5. "Schuster to AS". Real Madrid C.F. 4 September 2007. Retrieved 4 March 2012.
  6. 1 2 3 "Fortuna Köln .:. Coaches from A-Z" (in German). Worldfootball. Retrieved 5 February 2013.
  7. 1 2 3 "1. FC Köln .:. Coaches from A-Z". Worldfootball. Retrieved 5 February 2013.
  8. 1 2 "Krauss ganz oben – Schuster unten". kicker (in German). 28 June 2001. Retrieved 5 February 2013.
  9. 1 2 3 "Schuster übernimmt Donezk". kicker (in German). 13 June 2003. Retrieved 5 February 2013.
  10. 1 2 "Schuster bei Donezk gefeuert". kicker (in German). 5 May 2004. Retrieved 5 February 2013.
  11. 1 2 "Schuster trainiert Aufsteiger Levante". kicker (in German). 18 June 2004. Retrieved 5 February 2013.
  12. 1 2 "Levante entlässt Schuster". kicker (in German). 1 May 2005. Retrieved 5 February 2013.
  13. 1 2 "Schuster neuer Trainer in Getafe". kicker (in German). 20 June 2005. Retrieved 5 February 2013.
  14. 1 2 3 "Schuster named as new coach of Real Madrid". ESPN. 9 July 2007. Retrieved 20 August 2009.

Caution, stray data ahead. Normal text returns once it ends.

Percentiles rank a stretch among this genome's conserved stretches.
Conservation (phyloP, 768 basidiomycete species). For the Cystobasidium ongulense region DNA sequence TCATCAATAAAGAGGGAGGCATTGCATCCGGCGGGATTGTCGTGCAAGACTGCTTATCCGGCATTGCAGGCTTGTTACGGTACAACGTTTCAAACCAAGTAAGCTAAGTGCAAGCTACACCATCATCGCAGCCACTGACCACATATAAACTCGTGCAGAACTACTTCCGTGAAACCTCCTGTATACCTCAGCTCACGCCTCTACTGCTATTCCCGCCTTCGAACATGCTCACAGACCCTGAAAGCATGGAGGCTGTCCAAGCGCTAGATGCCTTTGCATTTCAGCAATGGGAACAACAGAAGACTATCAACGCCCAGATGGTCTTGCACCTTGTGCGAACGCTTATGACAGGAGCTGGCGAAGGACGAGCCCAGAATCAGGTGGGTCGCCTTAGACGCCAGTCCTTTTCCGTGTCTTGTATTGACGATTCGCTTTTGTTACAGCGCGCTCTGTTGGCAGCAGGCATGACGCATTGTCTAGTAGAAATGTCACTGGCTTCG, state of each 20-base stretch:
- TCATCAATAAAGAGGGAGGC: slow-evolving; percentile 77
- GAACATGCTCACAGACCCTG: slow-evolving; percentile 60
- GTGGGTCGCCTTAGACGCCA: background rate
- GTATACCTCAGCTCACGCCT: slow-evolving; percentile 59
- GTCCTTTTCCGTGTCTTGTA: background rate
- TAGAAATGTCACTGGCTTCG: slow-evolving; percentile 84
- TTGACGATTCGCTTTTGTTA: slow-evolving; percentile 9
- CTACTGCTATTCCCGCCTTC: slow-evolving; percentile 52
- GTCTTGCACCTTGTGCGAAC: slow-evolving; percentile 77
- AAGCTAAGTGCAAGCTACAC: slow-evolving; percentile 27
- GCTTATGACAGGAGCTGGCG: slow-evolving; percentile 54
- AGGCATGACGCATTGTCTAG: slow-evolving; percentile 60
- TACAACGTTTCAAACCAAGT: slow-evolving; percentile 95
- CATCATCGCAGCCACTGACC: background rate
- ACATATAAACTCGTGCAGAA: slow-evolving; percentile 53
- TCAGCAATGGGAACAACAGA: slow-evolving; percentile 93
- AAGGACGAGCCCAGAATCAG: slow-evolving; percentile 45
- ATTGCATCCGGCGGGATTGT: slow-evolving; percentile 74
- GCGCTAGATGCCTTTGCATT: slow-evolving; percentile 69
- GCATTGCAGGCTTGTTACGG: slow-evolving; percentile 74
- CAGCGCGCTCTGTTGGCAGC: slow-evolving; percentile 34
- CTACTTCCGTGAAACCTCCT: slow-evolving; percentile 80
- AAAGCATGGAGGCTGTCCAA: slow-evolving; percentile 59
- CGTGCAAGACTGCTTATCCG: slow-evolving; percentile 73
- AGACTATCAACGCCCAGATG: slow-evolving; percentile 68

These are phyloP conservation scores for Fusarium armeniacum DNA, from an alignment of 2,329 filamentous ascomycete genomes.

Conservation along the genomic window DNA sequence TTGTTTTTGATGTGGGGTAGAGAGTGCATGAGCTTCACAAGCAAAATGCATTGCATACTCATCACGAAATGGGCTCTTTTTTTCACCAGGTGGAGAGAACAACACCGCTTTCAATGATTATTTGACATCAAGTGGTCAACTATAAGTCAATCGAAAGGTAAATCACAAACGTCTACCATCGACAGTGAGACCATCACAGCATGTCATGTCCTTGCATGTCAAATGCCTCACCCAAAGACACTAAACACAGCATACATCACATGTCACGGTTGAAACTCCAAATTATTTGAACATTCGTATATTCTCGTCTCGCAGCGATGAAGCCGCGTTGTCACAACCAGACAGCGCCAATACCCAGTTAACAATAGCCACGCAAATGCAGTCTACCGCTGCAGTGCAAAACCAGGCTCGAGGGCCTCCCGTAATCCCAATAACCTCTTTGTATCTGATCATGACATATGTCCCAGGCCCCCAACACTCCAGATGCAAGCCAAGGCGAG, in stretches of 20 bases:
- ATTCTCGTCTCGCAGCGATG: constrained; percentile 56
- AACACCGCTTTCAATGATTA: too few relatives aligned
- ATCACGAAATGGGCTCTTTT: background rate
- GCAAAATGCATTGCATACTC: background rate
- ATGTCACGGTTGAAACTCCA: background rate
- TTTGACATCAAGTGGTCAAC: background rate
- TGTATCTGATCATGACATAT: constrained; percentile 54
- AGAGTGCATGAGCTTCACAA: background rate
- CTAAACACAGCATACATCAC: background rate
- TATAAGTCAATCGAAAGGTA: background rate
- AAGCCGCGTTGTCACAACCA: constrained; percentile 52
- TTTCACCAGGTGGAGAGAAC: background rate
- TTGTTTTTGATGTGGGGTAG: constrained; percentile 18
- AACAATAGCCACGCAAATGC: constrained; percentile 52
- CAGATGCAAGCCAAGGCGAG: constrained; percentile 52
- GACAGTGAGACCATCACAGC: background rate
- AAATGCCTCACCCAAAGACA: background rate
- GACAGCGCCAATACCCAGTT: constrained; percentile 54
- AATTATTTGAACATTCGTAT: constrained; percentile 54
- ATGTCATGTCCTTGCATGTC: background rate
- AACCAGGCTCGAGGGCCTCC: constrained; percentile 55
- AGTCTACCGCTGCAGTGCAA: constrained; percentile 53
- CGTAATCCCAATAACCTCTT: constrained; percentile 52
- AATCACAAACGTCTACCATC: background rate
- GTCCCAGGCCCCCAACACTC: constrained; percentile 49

15. "Real Madrid win their 31st La Liga title in PamplonaLeague Champions!". 4 May 2008. Retrieved 20 August 2009.
  16. "Real Madrid win Super Cup with 4–2 win over Valencia". 25 August 2008. Retrieved 20 August 2009.
  17. "Schuster hasn't lost Real's dressing room says captain Raul". 17 November 2008. Retrieved 4 March 2012.
  18. Baskett, Simon (6 March 2008). "Too slow, too predictable – the Spanish style is past its sell-by date". Reuters. Retrieved 4 March 2012.
  19. 1 2 "Bernd Schuster resigns; Juande Ramos steps in as coach". Real Madrid C.F. 9 December 2008. Retrieved 9 December 2008.
  20. Rogers, Iain (9 December 2008). "Real's Schuster downbeat before Barcelona clash". Reuters. Retrieved 9 December 2008.
  21. 1 2 "Besiktas signs Bernd Schuster as coach". USA Today. 10 June 2010. Retrieved 13 June 2010.
  22. 1 2 "Schuster istifa etti" [Schuster resigns] (in Turkish). 15 March 2011. Retrieved 15 March 2011.
  23. 1 2 "Bernd Schuster wird neuer Trainer beim FC Malaga". Die Welt (in German). 12 June 2013. Retrieved 12 June 2013.
  24. "Liga - Schuster to leave Malaga after disappointing campaign". 28 May 2014. Retrieved 19 June 2014.
  25. "Bernd Schuster". National Football Teams. Retrieved 19 June 2014.
  26. "1. FC Köln" (in German). kicker. Retrieved 21 July 2014.
  27. "Schuster se casa con la salmantina Elena Blasco en la Catedral Vieja". (in Spanish). 26 May 2012. Retrieved 4 December 2015.

External links